Sometimes Special Needs Kids Are The Mother Of Invention

I am still bursting with pride over my son’s recent idea for ice-skating. The cerebral palsy gives Max balance issues, and so wearing skates isn’t an option right now. But while we were at a skating center this weekend, he spotted a red walker used to train kids to skate and pointed to it. Aha! And then, Max glided across the ice sans skates, looking happy and very proud of himself.

I was doubly thrilled, too—both because he was having such a good time, and because he had found a way to enable himself. For years now, like most special-needs moms, I have done whatever I can to help Max enjoy the same activities others kids do. I have found a local special-needs softball team for him. I have enrolled him in adaptive soccer clinics. I have found an art therapist who helps him with crafts and who shows me how to help Max.

And so, it is both a pleasure and a relief to have Max reach the stage where he himself is starting to think of ways he can participate in activities. I mean, he has always had massive amounts of determination. I can still picture him as a baby trying and trying to grasp toys (cerebral palsy can make your hands and other body parts tighten up). He’d somehow manage to grab the block or the stuffed animal or the plastic ring, and he’d hold on for dear life. My husband and I wold joke that we couldn’t have chosen a better name for him because he tried to the max to do everything.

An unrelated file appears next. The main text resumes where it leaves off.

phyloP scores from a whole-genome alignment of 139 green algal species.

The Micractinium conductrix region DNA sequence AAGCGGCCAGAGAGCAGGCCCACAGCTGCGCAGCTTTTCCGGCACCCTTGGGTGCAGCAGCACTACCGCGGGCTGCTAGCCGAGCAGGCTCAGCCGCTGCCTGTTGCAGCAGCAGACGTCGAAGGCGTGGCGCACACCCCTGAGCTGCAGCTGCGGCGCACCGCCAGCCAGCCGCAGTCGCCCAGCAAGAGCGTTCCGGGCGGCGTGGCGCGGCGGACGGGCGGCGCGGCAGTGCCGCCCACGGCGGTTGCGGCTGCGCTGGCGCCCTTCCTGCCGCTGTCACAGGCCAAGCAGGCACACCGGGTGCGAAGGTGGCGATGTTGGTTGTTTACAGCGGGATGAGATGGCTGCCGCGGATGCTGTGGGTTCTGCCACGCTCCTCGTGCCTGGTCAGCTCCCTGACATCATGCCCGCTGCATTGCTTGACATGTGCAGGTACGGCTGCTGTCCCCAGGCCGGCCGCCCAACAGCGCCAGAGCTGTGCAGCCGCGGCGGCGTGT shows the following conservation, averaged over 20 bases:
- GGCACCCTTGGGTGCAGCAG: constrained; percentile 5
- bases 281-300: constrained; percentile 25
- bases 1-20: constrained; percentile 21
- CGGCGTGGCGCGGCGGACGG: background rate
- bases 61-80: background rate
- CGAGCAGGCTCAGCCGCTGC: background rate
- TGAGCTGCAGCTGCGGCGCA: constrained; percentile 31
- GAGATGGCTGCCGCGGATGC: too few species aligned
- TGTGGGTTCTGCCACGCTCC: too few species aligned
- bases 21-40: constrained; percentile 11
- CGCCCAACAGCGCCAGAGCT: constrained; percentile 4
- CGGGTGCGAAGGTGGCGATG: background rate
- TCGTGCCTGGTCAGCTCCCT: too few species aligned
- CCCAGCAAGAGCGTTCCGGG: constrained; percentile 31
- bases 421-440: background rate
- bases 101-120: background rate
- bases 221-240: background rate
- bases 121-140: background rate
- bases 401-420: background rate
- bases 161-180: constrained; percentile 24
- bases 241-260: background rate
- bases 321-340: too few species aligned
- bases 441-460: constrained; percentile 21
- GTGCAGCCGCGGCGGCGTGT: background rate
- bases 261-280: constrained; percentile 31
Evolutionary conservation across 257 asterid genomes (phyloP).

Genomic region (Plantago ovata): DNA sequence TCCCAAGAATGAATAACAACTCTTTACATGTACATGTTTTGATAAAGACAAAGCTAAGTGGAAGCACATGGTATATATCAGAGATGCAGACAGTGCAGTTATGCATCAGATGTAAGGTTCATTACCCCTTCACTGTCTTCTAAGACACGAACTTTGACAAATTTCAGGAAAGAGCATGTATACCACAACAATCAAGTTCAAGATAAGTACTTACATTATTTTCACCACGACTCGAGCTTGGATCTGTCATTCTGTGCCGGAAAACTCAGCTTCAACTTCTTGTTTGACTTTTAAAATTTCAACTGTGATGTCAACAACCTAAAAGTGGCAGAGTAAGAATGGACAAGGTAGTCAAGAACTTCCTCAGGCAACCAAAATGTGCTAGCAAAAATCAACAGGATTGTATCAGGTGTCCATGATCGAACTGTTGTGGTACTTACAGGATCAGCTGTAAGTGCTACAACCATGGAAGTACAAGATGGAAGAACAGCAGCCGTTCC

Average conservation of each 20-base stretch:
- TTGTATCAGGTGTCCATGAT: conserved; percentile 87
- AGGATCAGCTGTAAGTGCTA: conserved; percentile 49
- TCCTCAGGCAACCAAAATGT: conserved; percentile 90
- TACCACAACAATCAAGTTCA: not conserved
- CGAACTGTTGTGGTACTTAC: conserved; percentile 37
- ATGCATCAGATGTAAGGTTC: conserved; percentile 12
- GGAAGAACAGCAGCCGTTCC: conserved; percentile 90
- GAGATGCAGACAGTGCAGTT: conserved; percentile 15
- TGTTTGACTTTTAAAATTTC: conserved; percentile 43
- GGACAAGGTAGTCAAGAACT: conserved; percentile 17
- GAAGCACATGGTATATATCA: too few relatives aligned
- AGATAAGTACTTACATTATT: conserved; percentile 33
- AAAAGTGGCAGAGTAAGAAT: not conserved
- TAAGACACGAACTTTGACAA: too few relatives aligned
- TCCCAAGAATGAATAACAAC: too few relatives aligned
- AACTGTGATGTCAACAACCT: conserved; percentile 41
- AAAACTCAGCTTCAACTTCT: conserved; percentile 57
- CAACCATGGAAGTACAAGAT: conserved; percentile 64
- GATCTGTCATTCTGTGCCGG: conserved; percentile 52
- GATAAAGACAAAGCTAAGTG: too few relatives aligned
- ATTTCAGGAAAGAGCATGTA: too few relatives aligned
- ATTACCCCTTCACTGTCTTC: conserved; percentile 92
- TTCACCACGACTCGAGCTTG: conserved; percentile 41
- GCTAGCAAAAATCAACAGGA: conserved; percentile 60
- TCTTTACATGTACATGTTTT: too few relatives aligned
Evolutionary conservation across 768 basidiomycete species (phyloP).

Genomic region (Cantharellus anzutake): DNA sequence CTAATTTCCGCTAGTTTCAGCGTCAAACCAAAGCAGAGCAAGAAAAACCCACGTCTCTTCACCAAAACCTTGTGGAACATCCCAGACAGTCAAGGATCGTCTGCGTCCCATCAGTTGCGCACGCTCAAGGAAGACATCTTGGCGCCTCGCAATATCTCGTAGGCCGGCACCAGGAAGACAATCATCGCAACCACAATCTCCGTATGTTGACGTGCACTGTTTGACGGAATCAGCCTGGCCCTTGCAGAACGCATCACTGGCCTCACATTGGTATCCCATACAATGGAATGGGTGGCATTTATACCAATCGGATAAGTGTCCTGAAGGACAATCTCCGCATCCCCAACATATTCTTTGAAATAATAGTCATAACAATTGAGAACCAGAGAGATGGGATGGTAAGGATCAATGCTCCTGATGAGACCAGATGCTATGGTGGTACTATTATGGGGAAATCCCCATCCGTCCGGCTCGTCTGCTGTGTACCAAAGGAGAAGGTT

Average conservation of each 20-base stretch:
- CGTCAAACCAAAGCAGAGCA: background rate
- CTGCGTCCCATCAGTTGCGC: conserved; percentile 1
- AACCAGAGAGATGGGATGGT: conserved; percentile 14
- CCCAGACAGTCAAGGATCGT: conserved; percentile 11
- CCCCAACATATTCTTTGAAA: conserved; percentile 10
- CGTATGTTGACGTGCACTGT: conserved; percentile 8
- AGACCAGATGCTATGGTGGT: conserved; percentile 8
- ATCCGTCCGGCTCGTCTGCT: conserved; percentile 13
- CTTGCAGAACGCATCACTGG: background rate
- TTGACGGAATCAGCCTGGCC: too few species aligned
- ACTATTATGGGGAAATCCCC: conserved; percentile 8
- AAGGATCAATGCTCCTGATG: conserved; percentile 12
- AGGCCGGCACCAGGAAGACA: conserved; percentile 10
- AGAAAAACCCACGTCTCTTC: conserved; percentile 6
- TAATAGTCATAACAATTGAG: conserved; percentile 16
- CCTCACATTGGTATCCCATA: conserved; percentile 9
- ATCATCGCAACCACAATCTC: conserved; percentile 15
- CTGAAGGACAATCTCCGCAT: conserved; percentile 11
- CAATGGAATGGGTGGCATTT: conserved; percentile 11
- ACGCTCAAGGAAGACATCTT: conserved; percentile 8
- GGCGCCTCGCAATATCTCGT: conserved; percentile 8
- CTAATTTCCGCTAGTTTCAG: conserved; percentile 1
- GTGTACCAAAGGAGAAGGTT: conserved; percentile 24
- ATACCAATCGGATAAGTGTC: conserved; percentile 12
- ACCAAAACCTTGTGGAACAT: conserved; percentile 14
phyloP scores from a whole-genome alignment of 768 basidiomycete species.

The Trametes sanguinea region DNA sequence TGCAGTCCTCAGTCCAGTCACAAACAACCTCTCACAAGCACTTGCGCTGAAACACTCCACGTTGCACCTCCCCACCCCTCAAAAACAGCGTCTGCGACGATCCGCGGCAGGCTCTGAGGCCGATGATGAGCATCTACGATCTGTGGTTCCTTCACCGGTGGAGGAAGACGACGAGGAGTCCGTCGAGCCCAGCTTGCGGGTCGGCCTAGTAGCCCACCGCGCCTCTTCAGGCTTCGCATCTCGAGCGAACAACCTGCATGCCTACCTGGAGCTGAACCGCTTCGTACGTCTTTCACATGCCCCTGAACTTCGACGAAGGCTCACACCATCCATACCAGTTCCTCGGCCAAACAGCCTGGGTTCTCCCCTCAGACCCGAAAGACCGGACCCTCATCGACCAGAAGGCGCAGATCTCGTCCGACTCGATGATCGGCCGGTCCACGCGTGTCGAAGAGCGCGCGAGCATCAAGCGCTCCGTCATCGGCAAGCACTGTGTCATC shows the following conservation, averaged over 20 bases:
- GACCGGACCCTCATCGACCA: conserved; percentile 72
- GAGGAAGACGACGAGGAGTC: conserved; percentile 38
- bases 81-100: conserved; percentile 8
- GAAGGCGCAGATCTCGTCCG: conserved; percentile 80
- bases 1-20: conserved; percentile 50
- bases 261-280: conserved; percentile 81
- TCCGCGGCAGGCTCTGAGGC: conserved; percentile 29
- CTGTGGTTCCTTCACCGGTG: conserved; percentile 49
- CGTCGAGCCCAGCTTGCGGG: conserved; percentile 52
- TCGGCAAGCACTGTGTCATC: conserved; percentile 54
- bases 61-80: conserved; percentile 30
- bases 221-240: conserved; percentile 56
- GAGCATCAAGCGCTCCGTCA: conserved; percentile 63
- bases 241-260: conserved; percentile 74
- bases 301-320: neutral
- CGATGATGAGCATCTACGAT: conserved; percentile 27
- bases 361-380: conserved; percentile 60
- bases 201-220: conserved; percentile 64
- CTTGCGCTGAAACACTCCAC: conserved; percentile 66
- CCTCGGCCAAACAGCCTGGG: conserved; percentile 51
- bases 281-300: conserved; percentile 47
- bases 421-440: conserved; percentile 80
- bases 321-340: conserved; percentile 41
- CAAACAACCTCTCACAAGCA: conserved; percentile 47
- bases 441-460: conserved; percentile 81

And now, that drive is accompanied by the cognition that he can help himself. It’s not  a milestone you’d ever read in any of the child development books—but it sure is major to this mom.

From my other blog:

Adaptive skiing for kids with disabilities

Couples with disabilities: 5 love stories to celebrate

Mac and cheese mania continues!

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